Published November 19, 2021
We’re living in a world that has been impacted so deeply by technological advances that it can be hard to determine which trends will continue to transform our future. Major societal, political, and economic movements have been influenced by tech trends in the realm of social media and communications over the past 10 years. Today, social media continues to be a powerful force to create societal change. The impact of tech giants such as Facebook, Instagram, Twitter and YouTube wasn’t widely perceived at their inception, so how can we ensure we stay ahead of these trends and better prepare for possible future scenarios largely shaped by technological advancements? The following insights provide foresight on possible futures to start preparing for today.
Post-Truth: Will Conspiracy Become the New Normal?
We’re living in a world where “truth is no longer dictated by credible voices in society, but is networked by peers”, as Kevin Kelly co-founder of Wired magazine points out. “For every fact there is a counterfact. All these counterfacts and facts look identical online which is confusing to most people.” This new phenomenon is called “post-truth” and it marks a huge shift in how we consume information and perceive reality. Facts are no longer published by experts and credible voices. Anyone using social media can publish a message. Due to this paradigm shift in who has the ability to publish information, a future information landscape could be predicted as one in which fake information crowds out reliable information. We could live in a world in which widespread information scams and mass manipulation cause a large percentage of the public to simply give up on being informed participants in civic life. Furthermore, it can lead to more divisive and antagonised societies, shaking the very definition of what democracy is. But how and why did we get to this point? And if we can understand this, can we better predict and prepare for the future?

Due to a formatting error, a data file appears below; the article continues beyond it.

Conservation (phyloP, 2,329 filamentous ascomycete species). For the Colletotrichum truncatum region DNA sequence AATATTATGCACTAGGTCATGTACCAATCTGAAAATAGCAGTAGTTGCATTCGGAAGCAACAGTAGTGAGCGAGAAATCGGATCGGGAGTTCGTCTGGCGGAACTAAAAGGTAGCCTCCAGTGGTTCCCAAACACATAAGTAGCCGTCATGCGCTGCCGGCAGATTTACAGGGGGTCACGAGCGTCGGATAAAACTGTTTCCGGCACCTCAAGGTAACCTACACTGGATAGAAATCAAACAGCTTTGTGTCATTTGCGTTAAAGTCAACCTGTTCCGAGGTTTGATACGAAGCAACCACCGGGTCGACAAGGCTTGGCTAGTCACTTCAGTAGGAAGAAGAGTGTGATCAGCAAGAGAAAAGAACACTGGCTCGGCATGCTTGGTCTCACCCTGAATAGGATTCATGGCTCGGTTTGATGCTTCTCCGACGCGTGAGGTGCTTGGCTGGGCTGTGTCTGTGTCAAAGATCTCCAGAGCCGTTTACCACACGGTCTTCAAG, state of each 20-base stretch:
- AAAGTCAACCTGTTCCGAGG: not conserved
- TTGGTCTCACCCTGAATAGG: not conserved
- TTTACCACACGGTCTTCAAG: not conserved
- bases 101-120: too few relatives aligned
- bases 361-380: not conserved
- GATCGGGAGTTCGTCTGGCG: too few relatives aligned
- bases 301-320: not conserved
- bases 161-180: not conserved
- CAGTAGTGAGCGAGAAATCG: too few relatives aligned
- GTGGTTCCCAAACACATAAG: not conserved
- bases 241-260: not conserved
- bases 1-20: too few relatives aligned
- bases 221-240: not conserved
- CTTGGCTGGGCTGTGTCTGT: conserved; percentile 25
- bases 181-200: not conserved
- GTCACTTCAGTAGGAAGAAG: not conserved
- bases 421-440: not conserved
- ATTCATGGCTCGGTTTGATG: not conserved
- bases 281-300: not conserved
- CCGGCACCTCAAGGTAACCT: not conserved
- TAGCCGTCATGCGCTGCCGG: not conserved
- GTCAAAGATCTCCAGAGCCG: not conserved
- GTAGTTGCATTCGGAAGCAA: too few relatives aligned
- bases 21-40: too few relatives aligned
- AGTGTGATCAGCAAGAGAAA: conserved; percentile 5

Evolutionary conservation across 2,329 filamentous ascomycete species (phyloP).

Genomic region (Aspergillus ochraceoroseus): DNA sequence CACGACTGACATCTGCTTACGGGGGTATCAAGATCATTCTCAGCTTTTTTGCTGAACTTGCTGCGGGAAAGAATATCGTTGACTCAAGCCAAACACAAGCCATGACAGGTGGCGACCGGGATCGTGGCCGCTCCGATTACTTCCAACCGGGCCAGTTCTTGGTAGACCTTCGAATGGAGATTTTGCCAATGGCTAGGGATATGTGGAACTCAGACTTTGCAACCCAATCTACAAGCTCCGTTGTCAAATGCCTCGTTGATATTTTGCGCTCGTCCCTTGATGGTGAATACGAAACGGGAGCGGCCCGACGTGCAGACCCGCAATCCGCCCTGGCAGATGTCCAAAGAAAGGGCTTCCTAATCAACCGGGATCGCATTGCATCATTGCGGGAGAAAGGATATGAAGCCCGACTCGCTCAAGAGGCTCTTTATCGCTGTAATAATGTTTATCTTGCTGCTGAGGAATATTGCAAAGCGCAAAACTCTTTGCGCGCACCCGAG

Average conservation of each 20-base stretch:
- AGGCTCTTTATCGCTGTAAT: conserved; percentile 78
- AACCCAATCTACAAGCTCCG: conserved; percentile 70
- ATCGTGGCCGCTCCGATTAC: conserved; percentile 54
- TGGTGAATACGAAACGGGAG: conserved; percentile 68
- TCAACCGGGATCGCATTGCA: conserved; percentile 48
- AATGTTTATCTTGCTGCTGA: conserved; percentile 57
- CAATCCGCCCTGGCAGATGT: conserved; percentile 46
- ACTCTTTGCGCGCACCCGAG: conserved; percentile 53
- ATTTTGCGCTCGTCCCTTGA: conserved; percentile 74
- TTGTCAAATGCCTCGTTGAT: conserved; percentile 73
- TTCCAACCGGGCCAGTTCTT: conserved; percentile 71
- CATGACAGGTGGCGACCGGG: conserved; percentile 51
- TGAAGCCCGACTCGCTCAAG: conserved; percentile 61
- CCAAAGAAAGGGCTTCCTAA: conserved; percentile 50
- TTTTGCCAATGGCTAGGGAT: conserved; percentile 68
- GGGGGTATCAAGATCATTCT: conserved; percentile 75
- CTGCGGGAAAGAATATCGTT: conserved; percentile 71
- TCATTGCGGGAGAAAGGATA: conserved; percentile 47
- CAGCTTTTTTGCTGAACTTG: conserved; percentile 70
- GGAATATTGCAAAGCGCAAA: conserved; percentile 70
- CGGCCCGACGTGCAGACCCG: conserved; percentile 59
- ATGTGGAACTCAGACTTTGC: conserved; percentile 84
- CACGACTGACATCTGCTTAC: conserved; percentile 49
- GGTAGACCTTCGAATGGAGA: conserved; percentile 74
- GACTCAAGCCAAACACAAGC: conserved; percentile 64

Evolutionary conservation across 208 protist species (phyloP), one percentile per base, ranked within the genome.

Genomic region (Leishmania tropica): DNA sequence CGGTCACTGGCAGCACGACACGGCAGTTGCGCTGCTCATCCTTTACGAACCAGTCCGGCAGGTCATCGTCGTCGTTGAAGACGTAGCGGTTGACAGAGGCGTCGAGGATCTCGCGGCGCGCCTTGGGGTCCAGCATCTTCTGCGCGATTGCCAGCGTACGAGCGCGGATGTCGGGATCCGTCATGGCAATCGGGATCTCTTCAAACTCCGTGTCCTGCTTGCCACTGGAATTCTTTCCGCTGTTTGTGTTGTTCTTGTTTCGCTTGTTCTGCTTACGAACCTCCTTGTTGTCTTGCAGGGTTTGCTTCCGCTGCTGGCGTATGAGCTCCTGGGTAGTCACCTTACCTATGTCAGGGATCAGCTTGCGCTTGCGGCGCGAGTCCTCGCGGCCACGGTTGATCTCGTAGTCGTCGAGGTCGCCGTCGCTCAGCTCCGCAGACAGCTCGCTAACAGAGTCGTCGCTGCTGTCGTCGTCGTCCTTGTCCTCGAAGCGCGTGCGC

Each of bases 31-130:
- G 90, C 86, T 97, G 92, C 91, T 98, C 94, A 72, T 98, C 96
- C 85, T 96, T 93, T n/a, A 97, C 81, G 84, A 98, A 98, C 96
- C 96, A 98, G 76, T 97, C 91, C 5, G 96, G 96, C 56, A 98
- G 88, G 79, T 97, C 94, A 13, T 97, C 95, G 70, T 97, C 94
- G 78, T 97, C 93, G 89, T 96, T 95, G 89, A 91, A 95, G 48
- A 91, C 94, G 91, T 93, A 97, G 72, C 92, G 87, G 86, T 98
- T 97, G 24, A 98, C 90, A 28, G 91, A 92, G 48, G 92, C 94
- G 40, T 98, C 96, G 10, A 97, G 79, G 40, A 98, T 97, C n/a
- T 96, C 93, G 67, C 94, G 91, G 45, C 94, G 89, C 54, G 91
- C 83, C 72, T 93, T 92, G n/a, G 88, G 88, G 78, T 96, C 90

The real problem of humanity is the following: We have Paleolithic emotions, medieval institutions and godlike technology. And it is terrifically dangerous, and it is now approaching a point of crisis overall.
Will the Rise of Fake News be Supported by Human Instincts?